3. Re-examine your logo. This is a great opportunity to update or completely change your logo. Ask the following questions:
Does your logo suit your business personality?
Is it easy to incorporate it into your website, business card and other marketing collateral? Does it cause confusion? Does it look good printed or when viewed on a smartphone? If it doesn’t – improve it or get rid of it.
Think ahead and don't let your graphic artist tempt you into using a crazy font that may be hard to integrate into your marketing collateral and website and may be expensive to buy for future use. Have your graphic artist use a free .ttf (true type font) font that is easy to download and use as you need it.
4. Consider your color palette. Your color palette is made up of the main colors you use in your logo. Your logo and color palette can be a kind of ‘chicken and egg’ situation. Sometimes your logo dictates your color palette, sometimes you color palette dictates your logo and sometimes your business type dictates both, as discussed below.
Many times your color palette conveys a certain message or tells a story all on its own: by definition a baby clothing store may have a light pastel colored palette; a wedding business can go anywhere from the usual whites, pearls and pinks to silvers and golds; a surfing store may employ deep, dark colors. It all depends on your business and the target audiences you want to attract to your business.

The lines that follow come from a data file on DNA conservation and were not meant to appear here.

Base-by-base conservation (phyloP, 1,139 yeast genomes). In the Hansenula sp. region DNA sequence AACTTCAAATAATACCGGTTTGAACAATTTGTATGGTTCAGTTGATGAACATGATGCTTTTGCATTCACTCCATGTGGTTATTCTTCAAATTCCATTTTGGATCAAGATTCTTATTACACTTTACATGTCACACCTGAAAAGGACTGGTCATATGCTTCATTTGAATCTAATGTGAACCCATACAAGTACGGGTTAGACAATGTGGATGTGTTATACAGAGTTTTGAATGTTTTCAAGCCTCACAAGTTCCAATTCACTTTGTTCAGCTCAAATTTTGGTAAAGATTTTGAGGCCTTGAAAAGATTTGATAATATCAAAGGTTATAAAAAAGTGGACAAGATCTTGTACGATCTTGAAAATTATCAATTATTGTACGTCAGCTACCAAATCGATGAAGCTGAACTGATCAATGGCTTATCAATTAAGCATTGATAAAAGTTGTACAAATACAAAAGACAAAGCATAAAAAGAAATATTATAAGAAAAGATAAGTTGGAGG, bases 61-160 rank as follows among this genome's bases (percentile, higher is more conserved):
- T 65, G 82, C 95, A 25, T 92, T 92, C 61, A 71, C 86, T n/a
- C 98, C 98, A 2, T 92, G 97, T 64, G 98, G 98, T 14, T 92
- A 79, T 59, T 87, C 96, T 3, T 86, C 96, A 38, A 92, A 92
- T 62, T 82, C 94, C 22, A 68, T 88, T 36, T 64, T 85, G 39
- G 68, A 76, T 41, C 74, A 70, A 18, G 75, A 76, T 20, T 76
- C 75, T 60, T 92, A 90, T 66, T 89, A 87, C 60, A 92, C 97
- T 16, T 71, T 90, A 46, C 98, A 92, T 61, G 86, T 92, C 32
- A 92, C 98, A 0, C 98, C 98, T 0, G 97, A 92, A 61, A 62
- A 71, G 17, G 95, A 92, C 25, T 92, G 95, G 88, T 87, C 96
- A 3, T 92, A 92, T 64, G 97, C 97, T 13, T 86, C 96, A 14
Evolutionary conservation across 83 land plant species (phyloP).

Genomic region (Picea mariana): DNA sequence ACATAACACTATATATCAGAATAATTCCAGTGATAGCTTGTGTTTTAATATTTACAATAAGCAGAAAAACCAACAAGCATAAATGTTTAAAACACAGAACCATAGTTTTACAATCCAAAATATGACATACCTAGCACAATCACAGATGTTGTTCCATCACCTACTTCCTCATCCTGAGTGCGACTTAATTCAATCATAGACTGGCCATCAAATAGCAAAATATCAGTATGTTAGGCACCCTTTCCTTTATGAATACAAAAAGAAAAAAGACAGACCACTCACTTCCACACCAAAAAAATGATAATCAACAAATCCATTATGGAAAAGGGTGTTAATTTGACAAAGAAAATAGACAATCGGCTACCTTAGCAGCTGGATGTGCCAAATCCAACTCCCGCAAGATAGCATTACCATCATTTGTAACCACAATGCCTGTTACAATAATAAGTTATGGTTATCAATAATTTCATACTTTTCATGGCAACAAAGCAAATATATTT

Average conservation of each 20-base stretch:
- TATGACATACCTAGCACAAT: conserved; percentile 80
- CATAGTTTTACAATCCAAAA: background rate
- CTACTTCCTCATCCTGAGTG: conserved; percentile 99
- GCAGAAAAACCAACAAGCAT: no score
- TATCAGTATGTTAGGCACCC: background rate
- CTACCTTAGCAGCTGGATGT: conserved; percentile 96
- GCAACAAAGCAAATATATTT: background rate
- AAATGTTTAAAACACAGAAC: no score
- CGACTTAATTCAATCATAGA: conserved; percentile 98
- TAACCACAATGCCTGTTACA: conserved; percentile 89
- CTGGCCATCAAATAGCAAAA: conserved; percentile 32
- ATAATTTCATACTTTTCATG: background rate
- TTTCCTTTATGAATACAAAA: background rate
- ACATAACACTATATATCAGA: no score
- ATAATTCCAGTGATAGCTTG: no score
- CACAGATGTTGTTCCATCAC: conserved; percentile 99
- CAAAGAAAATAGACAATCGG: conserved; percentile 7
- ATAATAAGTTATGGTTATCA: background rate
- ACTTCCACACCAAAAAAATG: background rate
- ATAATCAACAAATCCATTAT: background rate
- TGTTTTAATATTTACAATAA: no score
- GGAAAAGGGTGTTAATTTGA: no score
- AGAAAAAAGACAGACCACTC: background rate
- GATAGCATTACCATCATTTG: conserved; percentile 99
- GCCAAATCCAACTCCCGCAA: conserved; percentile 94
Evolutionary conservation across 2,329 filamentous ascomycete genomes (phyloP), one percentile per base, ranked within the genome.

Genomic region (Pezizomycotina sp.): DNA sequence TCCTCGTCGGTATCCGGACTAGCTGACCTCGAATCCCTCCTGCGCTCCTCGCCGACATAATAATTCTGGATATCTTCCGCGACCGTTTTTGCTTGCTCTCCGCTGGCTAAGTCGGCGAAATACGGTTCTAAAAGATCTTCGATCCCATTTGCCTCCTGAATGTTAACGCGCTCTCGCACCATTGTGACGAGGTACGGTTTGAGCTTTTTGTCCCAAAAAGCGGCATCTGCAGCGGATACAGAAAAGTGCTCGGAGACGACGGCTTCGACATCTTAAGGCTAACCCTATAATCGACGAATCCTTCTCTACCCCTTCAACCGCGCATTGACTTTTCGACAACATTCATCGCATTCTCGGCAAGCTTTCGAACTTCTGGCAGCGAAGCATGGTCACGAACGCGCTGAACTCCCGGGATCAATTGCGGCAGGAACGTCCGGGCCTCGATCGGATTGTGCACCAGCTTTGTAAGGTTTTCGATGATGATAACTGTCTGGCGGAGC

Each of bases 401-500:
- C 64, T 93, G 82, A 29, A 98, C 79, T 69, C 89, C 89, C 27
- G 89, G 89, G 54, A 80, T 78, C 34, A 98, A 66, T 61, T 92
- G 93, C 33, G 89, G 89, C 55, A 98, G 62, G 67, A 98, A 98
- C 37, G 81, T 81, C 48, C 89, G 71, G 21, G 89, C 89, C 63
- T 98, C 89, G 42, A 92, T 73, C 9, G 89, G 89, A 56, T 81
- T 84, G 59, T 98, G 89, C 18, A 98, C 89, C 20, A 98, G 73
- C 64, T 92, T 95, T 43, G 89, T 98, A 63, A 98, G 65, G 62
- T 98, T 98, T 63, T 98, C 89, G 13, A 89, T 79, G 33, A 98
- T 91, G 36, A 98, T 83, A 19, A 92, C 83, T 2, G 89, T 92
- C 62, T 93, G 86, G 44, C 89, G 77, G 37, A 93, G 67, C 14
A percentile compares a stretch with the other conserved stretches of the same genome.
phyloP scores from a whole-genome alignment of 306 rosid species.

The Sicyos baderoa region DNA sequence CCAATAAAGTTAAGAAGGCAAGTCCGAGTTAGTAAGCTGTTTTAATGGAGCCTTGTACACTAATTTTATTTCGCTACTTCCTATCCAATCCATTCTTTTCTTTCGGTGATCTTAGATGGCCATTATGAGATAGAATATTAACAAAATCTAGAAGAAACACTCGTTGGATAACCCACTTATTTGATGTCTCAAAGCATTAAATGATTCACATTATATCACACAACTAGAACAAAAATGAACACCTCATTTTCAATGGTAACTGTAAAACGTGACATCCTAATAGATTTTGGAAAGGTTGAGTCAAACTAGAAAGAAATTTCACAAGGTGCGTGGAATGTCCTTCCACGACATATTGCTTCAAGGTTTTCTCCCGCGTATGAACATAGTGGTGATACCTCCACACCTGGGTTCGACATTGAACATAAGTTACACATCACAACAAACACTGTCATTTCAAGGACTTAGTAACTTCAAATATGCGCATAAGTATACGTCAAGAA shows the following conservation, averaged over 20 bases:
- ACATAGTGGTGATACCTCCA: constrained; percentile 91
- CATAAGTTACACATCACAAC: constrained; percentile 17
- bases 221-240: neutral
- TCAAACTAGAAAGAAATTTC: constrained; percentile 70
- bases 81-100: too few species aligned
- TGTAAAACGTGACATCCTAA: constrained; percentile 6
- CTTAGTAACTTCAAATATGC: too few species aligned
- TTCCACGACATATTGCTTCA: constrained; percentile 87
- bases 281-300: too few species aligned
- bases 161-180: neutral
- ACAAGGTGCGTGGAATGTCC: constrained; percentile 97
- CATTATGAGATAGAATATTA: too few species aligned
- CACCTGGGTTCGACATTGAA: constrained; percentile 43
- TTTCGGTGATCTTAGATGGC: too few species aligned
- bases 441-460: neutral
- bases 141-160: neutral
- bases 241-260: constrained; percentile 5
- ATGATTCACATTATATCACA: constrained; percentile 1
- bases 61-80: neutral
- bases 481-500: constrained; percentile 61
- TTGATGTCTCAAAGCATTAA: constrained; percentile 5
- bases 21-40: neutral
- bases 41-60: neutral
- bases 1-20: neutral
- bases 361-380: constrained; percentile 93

Before you close on a color palette don’t forget to check out the competitions’ colors. The two sides of this issue are: (1) you can understand what colors your target audiences are predisposed to seeing and (2) you can consider if you want to be ‘one of the pack’ or completely different than everyone else. Each side has its own pros and cons.
5. Domain email. Rebranding is a great time to open a domain email (firstname.lastname@example.org) if you haven't already opened one. Domain email accounts are cheap and worth the investment. However, like many other changes, it’s easy to start – the hard work comes with the implementation.
If you've used your personal email as your business email you need to update your database and get everyone to use your new business email. Include an update line in the body of your personal email with your new business email – preferably in red/bold to be noticed; update all your business correspondence, billing and marketing collateral. There will be an adjustment period while you jump from one email account to the other, moving over business contacts and sharing and syncing calendars but the effort is worthwhile in the long run.